- R.1.1 Report di analisi dello stato dell’arte
- R.1.2 Report di analisi delle criticità ed esigenze delle aziende partner
- R.1.3 Documento descrittivo del piano di lavoro, delle attività di animazione e dei verbali degli incontri (aggiornato ogni 4 mesi)
- R.2.1 Report sullo stato dell’arte
- R.2.1 Report sullo stato dell’arte (aggiornamento nel mese M25)
- R.2.2 Analisi SWOT delle tecnologie
- R.2.2 Analisi SWOT delle tecnologie (aggiornamento nel mese 25)
- R.2.3 Repository tool open source (prima versione del deliverable e aggiornamento nel mese M25)
- R.3.1 Codice sorgente Dimostratore 1 (Beep4Me)
- R.3.2.1 Codice sorgente Dimostratore 2 (app mobile PoolBus)
- R.3.2.2 Codice sorgente Dimostratore 2 (server PoolBus)
- R.3.3 Documento di definizione della sperimentazione e testing
- R.4.1 Piano editoriale
Link to download our slides
The prototypes we are developing
As part of the SIMPLE project, two prototypes will be developed in the ICT (Information Communication Technology) field applied to Green Mobility. Our team has identified two main themes, which have been studied in depth and which will form the basis of the two prototypes:
Beep4Me - this prototype aims to encourage users to use public transport and easily support the distribution of revenue (clearing) between companies that provide mobility services. The experiments involve the use of Bluetooth technologies and the development of new features within applications for tablets and smartphones. The SIMPLE team is developing modules to integrate with iOS applications and Django servers.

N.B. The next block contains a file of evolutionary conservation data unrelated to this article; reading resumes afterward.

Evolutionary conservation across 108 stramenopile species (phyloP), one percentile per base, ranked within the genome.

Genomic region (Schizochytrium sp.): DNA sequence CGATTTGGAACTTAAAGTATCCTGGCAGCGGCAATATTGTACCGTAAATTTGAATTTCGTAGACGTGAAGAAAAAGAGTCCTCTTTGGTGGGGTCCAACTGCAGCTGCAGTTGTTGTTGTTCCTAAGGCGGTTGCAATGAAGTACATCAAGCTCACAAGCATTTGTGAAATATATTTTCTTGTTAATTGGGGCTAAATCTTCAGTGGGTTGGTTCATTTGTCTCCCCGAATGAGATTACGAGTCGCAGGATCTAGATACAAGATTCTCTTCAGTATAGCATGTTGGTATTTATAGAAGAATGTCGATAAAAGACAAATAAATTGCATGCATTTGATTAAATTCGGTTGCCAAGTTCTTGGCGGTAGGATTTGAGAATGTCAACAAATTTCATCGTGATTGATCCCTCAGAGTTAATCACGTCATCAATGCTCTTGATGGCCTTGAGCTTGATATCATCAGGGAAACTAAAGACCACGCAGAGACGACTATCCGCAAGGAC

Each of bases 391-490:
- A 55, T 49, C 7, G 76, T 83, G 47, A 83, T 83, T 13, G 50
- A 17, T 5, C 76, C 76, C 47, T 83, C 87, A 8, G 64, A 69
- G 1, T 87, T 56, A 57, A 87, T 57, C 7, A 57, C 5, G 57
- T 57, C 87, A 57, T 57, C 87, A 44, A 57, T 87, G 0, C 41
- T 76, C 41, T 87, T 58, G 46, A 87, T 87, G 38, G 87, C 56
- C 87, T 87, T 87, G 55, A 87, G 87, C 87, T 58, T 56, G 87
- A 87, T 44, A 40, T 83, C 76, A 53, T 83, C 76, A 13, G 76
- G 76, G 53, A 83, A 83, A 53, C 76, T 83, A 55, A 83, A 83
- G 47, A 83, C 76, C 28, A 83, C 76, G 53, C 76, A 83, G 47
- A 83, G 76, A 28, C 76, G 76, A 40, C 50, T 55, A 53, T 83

POOLBUS - this prototype will allow users to book on demand mobility services, easily and at low cost. The objective is to support those areas of Sardinia where traditional scheduled transport is not sufficient to meet the needs of the population. The prototype will be the basis for a complete system that includes different types of integrated mobility services: sharing, pooling, public transport and hailing services. We are currently developing Android applications and Django server modules.
The programming languages we use